Union Budget’18 gives real estate sector a miss
With a series of revolutionary moves like Regulation and Development Act (RERA), Demonetization, Goods and Services Tax (GST), the past 16 months proved to be completely action-packed for India’s realty sector. Reeling under a slump from quite some time, the sector was hoping for a revival in the Union Budget 2018-19.
Industry experts at Swadesh Builders, a Bhopal-based realty player, state that the sector had high expectations from the new budget as it was the first major move after the implementation of RERA and GST. However, the much-awaited budget clearly gave the realty sector a miss. There are no direct incentives for it.
The long-standing demands for relief measures like lower taxes and infrastructure status and single-window clearance have still not been met in the Budget ’18. With high hopes on Budget 2018-19, industry experts were expecting rationalization of GST rates from the current 12 per cent to 6 per cent. Nitin Agarwal, Swadesh Builders MD believes that these measures would have highly benefited the country’s real estate sector.
The new budget holds that no adjustment shall be made wherein the circle rate value does not exceed 5 per cent the consideration.
Finance minister Arun Jaitley said, “Currently, while taxing income from capital gains, business profits and other sources in respect of transactions in immovable property, the circle rate value, whichever is higher, is adopted and the difference is counted as income both in the hands of the purchaser and seller… Sometimes, this variation can occur in respect of different properties in the same area because of a variety of factors including shape of the plot and location.”
“In order to minimize hardship in real estate transaction, I propose to provide that no adjustment shall be made in a case where the circle rate value does not exceed 5 per cent of the consideration,” he added.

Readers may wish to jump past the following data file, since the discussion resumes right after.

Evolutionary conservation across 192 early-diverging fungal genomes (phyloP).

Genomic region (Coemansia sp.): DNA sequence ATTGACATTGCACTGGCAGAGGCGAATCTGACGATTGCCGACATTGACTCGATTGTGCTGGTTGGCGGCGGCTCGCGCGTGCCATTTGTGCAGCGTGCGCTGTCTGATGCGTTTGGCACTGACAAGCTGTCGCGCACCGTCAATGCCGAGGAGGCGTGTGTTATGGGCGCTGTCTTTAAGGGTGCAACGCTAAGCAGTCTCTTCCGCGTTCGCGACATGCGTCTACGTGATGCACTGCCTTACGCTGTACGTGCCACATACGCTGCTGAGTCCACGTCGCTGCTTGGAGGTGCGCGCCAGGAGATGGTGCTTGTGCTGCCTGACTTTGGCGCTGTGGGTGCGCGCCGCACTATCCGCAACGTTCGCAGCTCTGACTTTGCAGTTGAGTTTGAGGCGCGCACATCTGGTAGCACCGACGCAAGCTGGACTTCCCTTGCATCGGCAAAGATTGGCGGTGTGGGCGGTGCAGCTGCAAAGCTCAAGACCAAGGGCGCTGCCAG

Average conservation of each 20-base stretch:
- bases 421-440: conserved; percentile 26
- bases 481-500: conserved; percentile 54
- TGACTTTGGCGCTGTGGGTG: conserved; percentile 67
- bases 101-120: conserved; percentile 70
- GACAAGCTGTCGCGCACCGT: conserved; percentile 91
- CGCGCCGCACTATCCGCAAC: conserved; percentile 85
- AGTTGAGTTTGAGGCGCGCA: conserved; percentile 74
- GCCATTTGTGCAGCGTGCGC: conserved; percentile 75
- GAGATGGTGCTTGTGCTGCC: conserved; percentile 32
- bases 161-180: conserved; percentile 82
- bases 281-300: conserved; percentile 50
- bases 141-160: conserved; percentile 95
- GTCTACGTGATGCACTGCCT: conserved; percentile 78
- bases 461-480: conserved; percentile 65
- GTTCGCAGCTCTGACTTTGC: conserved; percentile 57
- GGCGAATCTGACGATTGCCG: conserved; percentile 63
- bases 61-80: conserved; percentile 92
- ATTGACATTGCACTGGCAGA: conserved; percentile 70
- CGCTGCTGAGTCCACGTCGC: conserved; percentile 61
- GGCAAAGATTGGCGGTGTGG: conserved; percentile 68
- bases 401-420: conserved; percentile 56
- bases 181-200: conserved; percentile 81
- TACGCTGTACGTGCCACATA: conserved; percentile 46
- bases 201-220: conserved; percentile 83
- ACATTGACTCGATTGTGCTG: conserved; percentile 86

This move has got mixed reaction from the sector.
“The move of the 5 per cent deviation from circle rates to remove hardship is not enough, as in many cases the actual deviation of circle rates to prevailing market is as high as 30 per cent,” Nagaraju Routhu, CEO, Hero Realty from Delhi said.
Abhishek Bansal, Executive Director of Pacific India Group, however, said: “Though there is not much in terms of addressing the problems faced by the realty sector but the move towards no adjustment in case of the circle rate not exceeding 5 per cent of sale consideration is a welcome move.”
“Standard deduction for transport, medical reimbursement for salaried taxpayers and incentives for senior citizens will help increase disposable income at hand (hence raising the demand),” he added.
Calling the budget balanced, but not a boon for real estate, Anuj Puri, Chairman, Anarock Property Consultants, Maharashtra said, “If the circle rate does not exceed 5 per cent of transaction value, no adjustment is required towards the capital gains on a real estate transaction… It will help in terms of some extra savings if there is parity between the market rates and the ready-reckoner rates,” he said, adding that, “cities which are not under the heavy influence of real estate investors and where prices are rational may benefit from this announcement.”
Certainly, Budget ’18 has overlooked various grey areas in the real estate sector. This makes it unbalanced to a great extent.